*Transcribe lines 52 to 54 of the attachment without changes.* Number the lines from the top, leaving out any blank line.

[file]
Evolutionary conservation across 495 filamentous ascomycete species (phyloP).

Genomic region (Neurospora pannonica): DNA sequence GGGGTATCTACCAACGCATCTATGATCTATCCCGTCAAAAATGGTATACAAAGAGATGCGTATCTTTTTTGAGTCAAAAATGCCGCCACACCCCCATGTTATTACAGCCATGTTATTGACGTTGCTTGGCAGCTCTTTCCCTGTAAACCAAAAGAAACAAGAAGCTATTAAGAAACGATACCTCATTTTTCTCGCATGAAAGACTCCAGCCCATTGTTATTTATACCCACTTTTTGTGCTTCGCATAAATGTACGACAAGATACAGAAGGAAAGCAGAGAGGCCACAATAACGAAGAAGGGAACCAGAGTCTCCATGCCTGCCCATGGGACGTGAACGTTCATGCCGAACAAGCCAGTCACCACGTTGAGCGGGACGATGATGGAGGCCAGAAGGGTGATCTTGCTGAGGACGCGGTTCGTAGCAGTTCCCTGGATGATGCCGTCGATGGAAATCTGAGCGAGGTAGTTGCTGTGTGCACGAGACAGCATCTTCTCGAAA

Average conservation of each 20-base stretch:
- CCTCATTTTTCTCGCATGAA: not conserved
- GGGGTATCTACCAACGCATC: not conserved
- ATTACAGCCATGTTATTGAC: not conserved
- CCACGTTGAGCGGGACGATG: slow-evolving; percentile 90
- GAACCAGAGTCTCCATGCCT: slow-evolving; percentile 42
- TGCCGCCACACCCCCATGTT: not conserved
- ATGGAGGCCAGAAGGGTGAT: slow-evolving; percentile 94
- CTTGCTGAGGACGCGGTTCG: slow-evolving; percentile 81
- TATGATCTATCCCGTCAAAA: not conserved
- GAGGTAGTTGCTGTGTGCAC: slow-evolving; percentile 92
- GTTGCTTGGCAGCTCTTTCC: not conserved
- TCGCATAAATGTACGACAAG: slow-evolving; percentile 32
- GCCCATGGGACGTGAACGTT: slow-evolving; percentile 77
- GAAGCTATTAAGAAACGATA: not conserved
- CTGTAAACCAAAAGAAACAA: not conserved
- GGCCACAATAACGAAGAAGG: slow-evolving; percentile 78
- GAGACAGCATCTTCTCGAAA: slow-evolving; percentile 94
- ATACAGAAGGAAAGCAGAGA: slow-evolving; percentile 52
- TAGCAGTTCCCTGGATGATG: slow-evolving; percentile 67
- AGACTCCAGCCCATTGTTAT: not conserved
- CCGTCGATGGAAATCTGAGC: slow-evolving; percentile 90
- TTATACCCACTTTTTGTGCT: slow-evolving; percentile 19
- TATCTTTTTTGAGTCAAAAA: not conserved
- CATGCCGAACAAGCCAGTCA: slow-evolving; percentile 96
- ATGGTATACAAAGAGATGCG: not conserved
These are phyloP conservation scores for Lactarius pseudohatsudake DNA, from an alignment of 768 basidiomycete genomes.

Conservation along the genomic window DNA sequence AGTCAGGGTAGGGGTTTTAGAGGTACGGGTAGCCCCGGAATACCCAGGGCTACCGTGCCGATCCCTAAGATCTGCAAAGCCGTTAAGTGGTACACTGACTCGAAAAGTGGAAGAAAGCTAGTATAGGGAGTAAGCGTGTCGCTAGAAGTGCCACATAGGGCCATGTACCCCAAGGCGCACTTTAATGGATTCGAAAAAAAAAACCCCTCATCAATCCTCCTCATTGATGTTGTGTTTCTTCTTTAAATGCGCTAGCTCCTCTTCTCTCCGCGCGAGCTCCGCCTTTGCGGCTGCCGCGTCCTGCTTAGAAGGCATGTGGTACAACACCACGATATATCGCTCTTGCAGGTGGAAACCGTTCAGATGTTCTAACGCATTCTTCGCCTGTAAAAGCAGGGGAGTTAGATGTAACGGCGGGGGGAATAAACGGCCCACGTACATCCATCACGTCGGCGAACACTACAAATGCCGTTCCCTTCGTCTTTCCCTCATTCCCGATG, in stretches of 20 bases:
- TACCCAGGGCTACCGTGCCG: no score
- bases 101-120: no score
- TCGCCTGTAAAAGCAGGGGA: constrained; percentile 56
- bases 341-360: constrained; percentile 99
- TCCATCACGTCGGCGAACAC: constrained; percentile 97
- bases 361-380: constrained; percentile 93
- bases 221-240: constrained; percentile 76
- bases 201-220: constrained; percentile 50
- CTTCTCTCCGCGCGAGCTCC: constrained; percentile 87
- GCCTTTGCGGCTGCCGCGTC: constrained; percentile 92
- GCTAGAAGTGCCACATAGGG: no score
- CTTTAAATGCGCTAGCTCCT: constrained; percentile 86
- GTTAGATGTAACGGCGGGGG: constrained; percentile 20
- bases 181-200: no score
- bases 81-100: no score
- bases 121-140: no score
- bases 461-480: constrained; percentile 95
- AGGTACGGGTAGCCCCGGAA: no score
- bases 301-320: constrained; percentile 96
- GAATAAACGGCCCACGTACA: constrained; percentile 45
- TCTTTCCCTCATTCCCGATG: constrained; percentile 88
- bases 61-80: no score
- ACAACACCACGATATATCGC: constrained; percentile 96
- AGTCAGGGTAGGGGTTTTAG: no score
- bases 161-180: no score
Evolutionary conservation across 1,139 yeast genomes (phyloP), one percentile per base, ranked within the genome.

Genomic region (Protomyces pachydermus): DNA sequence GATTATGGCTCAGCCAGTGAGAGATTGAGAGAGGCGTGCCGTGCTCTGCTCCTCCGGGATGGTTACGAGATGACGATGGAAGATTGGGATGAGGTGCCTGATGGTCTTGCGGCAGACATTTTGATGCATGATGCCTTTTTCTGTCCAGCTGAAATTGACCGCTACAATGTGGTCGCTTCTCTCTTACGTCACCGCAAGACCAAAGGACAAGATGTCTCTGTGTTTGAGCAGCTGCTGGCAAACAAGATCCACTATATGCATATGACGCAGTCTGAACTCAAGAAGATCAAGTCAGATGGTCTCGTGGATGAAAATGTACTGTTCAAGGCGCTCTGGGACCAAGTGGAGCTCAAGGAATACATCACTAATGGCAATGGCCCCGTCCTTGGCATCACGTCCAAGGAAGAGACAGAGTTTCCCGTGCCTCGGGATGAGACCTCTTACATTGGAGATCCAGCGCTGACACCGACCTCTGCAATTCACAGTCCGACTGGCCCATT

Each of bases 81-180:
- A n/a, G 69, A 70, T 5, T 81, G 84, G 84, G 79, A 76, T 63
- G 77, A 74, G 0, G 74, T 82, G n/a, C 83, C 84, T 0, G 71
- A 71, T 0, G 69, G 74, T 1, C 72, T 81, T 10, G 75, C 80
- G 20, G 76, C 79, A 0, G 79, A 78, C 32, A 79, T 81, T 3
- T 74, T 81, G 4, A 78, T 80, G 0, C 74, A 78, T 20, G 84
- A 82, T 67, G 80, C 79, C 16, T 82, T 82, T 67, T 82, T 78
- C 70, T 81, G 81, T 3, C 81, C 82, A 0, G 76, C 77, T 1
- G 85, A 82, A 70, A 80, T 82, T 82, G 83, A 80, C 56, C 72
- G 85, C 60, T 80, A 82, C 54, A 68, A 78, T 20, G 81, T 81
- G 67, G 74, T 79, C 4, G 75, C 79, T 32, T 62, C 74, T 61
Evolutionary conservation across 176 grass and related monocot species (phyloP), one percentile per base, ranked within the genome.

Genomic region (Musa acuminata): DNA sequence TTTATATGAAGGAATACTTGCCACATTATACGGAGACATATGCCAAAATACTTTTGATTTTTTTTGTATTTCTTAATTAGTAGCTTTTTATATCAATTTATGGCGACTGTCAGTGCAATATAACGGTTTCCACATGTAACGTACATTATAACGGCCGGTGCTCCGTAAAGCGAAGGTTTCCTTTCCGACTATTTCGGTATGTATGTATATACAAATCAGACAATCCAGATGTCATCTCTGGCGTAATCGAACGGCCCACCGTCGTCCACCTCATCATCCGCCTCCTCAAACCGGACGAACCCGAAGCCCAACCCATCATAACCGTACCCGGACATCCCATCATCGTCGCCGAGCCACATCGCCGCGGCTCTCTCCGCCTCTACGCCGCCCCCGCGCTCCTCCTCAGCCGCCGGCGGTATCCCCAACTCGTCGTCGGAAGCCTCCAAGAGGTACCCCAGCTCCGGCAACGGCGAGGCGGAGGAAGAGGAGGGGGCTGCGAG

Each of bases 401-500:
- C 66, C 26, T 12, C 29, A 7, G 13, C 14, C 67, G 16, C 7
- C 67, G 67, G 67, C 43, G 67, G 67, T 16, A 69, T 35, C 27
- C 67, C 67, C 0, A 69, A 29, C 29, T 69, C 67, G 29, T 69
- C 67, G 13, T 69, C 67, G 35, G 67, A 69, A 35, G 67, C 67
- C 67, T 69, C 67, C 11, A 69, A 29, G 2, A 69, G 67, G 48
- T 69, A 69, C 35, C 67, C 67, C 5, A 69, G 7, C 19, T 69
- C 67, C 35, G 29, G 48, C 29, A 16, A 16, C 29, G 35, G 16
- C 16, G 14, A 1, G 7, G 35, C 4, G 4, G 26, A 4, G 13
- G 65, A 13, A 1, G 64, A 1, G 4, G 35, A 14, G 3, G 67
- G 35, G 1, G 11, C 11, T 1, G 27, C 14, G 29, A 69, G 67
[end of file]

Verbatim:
- bases 61-80: no score
- ACAACACCACGATATATCGC: constrained; percentile 96
- AGTCAGGGTAGGGGTTTTAG: no score